The addition of pembrolizumab and trastuzumab to the combination cisplatin plus capecitabine was able to effectively treat HER2-positive advanced gastric and gastroesophageal junction cancer, regardless of PD-L1 expression in the phase 1b/2 PANTHERA trial.
The addition of pembrolizumab (Keytruda) and trastuzumab (Herceptin) to the combination cisplatin plus capecitabine was able to effectively treat HER2-positive advanced gastric and gastroesophageal junction (GEJ) cancer, regardless of PD-L1 expression in the phase 1b/2 PANTHERA trial (NCT02901301), according to updated clinical and molecular findings presented during the 2021 ASCO Gastrointestinal Cancers Symposium.1
The study results also showed that alterations to the RTK/RAS pathway in patients with HER2 amplifications were associated with a statistically significant improved duration of survival in patients.
At a median follow-up of 18.2 months, patients who were administered the triplet therapy regimen (n = 43; median age, 63 years; 76.6% male) achieved a median overall survival (OS) of 19.3% (95% CI, 16.5-NR) and a median progression-free survival (PFS) of 8.6 months (95% CI, 7.2-16.4). The regimen also conferred an overall response rate (ORR) of 76.7% (95% CI, 61.4-88.2) and disease control rate (DCR) of 97.7% (95% CI, 87.7-99.9).
“Clinical parameters including PD-L1 expression were not related to survival,” Sun Young Rha, MD, PhD, a medical oncologist in the Division of Medical Oncology at Yonsei Cancer Center in Seoul, South Korea, said in a recording of the presentation.
As a result, Rha said the researchers decided to evaluate the genomic profiling of patients using targeted next-generation sequencing (NGS).
The phase 1 portion of the trial indicated that the recommended dosing schedule for the phase 2 portion of the trial should be delivered to the patient every 3 weeks with 200 mg of pembrolizumab via IV on day 1, 6 mg/kg of trastuzumab on day 1, 1000 mg/m2 of capecitabine twice a day (BID) on days 1 through 14, and 80 mg/m2 of cisplatin on day 1.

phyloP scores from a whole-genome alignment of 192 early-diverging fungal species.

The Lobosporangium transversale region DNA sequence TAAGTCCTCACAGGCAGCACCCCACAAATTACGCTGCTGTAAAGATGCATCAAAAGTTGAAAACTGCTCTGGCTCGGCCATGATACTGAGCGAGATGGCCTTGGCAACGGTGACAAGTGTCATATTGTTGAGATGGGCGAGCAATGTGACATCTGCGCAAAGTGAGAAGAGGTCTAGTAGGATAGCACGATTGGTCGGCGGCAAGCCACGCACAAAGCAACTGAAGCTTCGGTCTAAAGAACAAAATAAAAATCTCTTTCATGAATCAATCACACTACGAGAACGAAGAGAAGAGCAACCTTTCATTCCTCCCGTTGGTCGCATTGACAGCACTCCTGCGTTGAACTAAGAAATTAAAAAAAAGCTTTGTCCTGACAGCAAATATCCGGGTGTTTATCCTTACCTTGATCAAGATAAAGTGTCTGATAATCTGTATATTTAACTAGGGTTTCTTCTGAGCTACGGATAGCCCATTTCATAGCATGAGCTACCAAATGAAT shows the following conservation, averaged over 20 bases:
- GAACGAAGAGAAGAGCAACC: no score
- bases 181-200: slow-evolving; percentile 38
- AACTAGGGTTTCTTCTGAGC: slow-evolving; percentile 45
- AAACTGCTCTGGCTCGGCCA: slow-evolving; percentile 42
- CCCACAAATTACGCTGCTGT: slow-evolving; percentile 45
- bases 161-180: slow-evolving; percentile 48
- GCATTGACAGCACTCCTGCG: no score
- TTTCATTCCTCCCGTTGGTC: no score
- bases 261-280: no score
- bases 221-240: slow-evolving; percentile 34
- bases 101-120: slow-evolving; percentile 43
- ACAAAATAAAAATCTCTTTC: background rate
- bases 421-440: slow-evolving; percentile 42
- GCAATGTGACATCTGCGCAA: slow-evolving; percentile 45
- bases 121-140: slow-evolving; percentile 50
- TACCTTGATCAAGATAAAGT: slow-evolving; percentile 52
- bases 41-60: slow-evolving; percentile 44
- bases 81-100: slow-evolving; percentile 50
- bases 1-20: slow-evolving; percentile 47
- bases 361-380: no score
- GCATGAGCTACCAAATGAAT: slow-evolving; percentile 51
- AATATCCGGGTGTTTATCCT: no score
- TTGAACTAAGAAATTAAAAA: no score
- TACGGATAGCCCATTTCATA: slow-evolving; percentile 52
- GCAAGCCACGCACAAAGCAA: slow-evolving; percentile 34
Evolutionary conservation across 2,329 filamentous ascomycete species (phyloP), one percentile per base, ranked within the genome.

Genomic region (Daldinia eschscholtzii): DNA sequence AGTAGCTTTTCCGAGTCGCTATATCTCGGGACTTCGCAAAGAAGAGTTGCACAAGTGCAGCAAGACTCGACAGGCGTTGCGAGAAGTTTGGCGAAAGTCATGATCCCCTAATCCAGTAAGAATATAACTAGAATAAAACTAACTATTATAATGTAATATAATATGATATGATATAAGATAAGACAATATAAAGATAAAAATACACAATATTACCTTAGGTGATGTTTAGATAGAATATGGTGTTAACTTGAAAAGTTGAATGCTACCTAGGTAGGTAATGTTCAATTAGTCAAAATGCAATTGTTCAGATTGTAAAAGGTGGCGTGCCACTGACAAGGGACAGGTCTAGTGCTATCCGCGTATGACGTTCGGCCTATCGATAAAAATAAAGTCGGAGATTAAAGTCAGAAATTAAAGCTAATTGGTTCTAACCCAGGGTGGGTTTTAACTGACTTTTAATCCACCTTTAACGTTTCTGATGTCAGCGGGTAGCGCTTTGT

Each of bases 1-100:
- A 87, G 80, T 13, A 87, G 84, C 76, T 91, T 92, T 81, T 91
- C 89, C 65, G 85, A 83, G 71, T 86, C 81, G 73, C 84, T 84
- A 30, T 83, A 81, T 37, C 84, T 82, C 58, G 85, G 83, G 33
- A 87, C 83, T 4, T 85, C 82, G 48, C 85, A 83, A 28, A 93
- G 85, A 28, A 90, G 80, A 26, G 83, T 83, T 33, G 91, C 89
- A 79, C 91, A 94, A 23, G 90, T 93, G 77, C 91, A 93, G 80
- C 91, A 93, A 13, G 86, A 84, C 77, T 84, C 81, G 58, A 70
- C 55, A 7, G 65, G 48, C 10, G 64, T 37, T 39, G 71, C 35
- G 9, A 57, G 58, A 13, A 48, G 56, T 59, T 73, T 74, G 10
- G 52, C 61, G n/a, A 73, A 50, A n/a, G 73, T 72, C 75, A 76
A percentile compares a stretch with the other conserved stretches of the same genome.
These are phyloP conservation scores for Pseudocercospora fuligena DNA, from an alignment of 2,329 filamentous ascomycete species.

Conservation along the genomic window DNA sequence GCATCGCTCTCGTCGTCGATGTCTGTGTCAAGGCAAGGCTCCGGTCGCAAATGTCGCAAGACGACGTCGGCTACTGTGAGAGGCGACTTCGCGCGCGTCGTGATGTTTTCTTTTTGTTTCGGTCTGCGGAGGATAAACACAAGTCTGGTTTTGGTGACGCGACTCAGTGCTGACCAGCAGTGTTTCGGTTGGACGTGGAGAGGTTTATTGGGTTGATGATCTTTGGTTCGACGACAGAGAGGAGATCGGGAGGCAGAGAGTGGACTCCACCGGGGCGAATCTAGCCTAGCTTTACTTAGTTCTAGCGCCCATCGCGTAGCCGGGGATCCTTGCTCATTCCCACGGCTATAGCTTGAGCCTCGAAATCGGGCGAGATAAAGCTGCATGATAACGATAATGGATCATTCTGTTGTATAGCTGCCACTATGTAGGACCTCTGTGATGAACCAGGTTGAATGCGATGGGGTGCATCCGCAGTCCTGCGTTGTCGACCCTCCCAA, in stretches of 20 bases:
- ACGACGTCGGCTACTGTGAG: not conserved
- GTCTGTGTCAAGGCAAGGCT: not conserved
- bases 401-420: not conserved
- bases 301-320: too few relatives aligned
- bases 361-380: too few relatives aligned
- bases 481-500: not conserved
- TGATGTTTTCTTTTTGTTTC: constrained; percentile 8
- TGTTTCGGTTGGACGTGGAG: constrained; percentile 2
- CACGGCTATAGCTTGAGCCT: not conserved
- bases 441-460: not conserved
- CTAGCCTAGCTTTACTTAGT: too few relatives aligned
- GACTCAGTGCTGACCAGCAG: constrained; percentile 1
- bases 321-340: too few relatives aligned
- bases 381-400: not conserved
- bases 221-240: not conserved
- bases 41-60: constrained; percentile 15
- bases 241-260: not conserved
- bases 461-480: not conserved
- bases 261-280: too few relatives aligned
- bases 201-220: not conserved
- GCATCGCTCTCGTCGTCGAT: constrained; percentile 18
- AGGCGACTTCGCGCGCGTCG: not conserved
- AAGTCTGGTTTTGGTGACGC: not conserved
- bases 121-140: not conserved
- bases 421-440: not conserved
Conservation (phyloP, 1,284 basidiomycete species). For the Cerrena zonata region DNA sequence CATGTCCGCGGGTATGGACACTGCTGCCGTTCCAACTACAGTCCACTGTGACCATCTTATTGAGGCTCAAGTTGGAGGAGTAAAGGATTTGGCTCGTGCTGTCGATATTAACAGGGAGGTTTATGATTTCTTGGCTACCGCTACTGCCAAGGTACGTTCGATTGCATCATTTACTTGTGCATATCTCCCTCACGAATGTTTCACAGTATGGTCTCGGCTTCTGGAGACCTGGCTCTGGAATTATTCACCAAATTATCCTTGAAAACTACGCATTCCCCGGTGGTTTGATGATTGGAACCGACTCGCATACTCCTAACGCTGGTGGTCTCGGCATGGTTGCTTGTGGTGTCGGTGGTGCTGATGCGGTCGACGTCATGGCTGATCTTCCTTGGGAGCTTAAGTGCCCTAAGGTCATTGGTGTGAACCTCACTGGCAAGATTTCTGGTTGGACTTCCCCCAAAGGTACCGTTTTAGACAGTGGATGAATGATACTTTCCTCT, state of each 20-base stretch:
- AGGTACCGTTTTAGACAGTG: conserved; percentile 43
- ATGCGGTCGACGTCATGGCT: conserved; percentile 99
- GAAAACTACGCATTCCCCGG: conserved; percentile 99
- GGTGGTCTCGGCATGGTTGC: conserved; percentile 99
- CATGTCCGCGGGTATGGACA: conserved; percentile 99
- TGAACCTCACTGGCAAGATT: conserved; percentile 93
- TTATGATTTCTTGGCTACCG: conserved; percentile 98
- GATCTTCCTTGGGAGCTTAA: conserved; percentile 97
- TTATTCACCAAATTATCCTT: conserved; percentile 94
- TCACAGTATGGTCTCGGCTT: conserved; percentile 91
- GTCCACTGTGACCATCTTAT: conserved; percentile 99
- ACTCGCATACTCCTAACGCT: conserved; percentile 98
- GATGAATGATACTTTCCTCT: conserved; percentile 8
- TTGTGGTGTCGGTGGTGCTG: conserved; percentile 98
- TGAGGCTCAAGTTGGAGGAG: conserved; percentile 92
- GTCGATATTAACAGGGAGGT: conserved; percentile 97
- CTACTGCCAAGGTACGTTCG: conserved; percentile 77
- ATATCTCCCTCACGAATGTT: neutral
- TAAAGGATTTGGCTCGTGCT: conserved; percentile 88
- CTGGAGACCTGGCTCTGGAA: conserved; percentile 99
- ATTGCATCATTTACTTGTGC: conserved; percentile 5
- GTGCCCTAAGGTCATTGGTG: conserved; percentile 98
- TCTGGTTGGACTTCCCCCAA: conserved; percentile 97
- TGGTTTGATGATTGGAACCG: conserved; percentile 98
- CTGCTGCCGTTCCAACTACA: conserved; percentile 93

The primary end point of the phase 2 portion of the trial, per RECIST v1.1, was ORR. Additional secondary end points were PFS, OS, duration of response, safety, and predictive biomarker analysis by targeted NGS. At the time of data cutoff (Aug. 31, 2020), 6 patients had completed 2 years of treatment without any disease progression and 3 remained on treatment.
At baseline, more than half of the patients (72.1%) had not received a gastrectomy. Of the organs where the disease progressed to, the most frequent included the lymph nodes (83.7%), liver (48.8%) and peritoneum (25.6%). Using Combined Positive Score (CPS) at baseline to identify PD-L1 protein expression, 39.5% of patients had a CPS of < 1%, 48.8% had a CPS of ≥ 1%, 11.6% had a CPS of ≥ 10% and 11.6% of patients did not undergo a primary tumor PD-L1 status at diagnosis. Using an ImmunoHistoChemistry test, 69.8% of patients had a score of 3+ (indicating a presence of HER2) at baseline and the remaining patients had a score of 2+ (indicating borderline presence of HER2).
More than half of the patients (56.6%) experienced a more than 50% reduction in tumor burden. Patients with HER2 which was amplified (22 months) by NGS had a statistically significant longer median PFS than those without an amplified HER2 (7.7 months) (P=.0275). The same was determined in patients with altered RTK/RAS pathways (median PFS, 13.8 months) vs. patients with wild-type RTK/RAS (4.9 months; P=.001).
“In summary first-line triplet regimen pembrolizumab, trastuzumab, and chemotherapy showed promising efficacy based on HER2 amplification by NGS regardless of PD-L1 status in advanced gastric cancer,” concluded Rha. “Correlative biomarkers found from our study need to be validated through ongoing trials.”
Rha SY, Lee C-K, Kim HS, et al. A multi-institutional phase Ib/II trial of first-line triplet regimen (Pembrolizumab, Trastuzumab, Chemotherapy) for HER2-positive advanced gastric and gastroesophageal junction cancer (PANTHERA Trial): Molecular profiling and clinical update. Presented at: 2021 ASCO Gastrointestinal Cancers Symposium; January 15-17, 2021; Virtual. Abstract 218.